Lebanon VA says it's fixed problem identified in audit
Ben Allen | 06.10.14
An audit from the U.S. Department of Veterans Affairs calls for another look at the Lebanon VA Medical Center. But the facility says staff has already fixed the problem.
The Lebanon VA admits it kept an unofficial list of follow-up appointments for cardiology patients, but says it was only because of changing schedules of "fellows" in the department.
Spokesman Doug Etter says it stopped using the list as soon as auditors pointed it out. He says it was difficult to balance appointments with staffing of "fellows", who help out for six months.
John Getz is the adjutant quartermaster for the Pennsylvania Veterans of Foreign Wars, and uses the Lebanon VA.
He says it's often the first appointment that's the real issue.
"What I saw in the past, and many, many times in the past, I don't know if it's still going on, but in the beginning, some veterans get discouraged because there's so much red tape to finally get into the system. But after you get into that system, they're in good shape.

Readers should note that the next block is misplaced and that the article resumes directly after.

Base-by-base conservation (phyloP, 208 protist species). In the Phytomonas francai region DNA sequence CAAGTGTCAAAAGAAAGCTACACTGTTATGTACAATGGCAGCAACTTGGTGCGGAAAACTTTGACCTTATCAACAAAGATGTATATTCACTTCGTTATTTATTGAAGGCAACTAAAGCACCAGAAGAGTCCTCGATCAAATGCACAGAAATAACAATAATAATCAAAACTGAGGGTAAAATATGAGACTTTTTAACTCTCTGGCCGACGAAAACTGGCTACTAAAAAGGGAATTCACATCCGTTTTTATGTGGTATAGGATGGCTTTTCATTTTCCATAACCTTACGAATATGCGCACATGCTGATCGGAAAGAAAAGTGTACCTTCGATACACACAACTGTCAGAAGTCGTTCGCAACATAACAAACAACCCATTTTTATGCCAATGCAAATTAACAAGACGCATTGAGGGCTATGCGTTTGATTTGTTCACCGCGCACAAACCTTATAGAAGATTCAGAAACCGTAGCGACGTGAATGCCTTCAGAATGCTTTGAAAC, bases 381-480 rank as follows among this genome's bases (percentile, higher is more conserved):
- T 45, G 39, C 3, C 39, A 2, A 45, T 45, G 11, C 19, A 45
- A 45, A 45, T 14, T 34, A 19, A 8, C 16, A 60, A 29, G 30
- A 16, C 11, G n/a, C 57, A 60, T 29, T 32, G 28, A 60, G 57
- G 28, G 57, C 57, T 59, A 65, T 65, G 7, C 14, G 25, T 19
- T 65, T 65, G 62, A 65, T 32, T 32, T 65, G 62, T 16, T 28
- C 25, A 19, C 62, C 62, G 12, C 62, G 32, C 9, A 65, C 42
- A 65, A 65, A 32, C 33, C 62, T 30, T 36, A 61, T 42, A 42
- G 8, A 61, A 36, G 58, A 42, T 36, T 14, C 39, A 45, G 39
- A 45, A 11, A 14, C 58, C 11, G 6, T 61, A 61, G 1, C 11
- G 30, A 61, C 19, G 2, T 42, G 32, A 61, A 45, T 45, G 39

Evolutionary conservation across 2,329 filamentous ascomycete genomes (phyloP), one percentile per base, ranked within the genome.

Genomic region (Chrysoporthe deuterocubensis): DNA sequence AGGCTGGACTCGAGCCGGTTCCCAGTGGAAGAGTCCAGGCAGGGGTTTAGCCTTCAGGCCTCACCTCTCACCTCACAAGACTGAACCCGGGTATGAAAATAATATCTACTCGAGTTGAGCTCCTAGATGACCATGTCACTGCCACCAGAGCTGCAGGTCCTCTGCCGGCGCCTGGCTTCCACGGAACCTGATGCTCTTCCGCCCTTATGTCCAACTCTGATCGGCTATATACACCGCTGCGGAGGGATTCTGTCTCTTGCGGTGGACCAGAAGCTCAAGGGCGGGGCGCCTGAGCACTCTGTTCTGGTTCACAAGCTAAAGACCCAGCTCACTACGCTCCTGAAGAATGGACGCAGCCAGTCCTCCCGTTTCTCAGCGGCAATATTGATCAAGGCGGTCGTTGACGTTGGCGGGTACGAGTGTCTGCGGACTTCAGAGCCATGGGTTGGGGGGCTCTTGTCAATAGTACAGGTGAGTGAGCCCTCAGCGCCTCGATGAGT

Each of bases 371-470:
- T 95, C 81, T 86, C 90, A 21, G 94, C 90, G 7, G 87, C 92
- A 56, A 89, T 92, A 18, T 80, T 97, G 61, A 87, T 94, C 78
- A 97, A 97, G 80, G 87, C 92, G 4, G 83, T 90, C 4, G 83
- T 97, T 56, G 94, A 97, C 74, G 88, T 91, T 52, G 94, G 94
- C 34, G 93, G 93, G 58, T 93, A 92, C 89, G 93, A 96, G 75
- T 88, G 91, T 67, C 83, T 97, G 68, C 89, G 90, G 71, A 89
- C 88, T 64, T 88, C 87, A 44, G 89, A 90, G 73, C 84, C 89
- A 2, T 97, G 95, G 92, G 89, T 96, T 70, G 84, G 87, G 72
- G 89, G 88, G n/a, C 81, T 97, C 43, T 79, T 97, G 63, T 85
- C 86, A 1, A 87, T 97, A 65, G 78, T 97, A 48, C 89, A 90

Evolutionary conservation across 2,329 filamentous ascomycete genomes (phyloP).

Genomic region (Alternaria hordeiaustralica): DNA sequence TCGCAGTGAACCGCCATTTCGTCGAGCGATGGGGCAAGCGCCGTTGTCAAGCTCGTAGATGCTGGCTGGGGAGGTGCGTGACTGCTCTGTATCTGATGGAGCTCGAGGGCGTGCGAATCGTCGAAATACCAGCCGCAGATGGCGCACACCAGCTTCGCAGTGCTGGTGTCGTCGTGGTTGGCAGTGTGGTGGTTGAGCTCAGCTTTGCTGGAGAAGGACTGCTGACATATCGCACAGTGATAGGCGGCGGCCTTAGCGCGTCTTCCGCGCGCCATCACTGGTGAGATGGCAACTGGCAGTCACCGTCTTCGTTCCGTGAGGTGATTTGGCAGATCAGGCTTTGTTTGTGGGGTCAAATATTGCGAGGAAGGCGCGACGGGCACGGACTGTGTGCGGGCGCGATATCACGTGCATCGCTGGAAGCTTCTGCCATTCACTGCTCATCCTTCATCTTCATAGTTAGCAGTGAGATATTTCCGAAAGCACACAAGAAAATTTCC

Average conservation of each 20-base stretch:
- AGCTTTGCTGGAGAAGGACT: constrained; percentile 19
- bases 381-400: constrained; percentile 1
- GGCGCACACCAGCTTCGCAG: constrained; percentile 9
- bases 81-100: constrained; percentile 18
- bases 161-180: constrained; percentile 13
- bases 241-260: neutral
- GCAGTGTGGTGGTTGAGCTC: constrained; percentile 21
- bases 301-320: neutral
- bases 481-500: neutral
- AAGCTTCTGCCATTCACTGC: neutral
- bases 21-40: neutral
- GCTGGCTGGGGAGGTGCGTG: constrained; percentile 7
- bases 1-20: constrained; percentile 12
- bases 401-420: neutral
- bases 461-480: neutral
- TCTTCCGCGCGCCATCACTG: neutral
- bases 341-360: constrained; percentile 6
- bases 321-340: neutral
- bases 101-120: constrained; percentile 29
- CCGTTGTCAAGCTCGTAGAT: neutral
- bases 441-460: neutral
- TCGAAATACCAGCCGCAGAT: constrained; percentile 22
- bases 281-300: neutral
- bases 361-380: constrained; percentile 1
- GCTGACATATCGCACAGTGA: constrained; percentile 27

On average, it takes 24 days for a new patient to see a primary care doctor at the Lebanon VA, and about twice that for a specialist.
"And even the older veterans that are out there right now, your Vietnam veterans, your World War II veterans. They need help. You need to get them in there, get them in the system, get them help. We do this all the time. They don't listen. Make it simple," says Getz.
Pittsburgh's VA had the longest wait time of facilities in the state, about 60 days.
The nationwide audit comes after revelations about veterans dying waiting for care, waiting lists that aren't on the books, and long delays at several facilities.
What has your experience been with the VA?
As many as 40 veterans died waiting for treatment on a waiting list in Arizona, but more than two dozen are also under investigation for having secret waiting lists (one of those is reportedly in Pennsylvania).
Problems at the VA aren't new, as the Inspector General has issued 18 reports on wait times since just 2005.
Yet veterans rate the VA's care, and benefits, highly. This is where you come in. For an upcoming story as part of WITF's Transforming Health, I want to hear what kind of experience you have had with the VA. Have you had to wait a long time? Have you been very happy with the care you got? What other parts of this story should be covered?
Published in Healthcare Transformation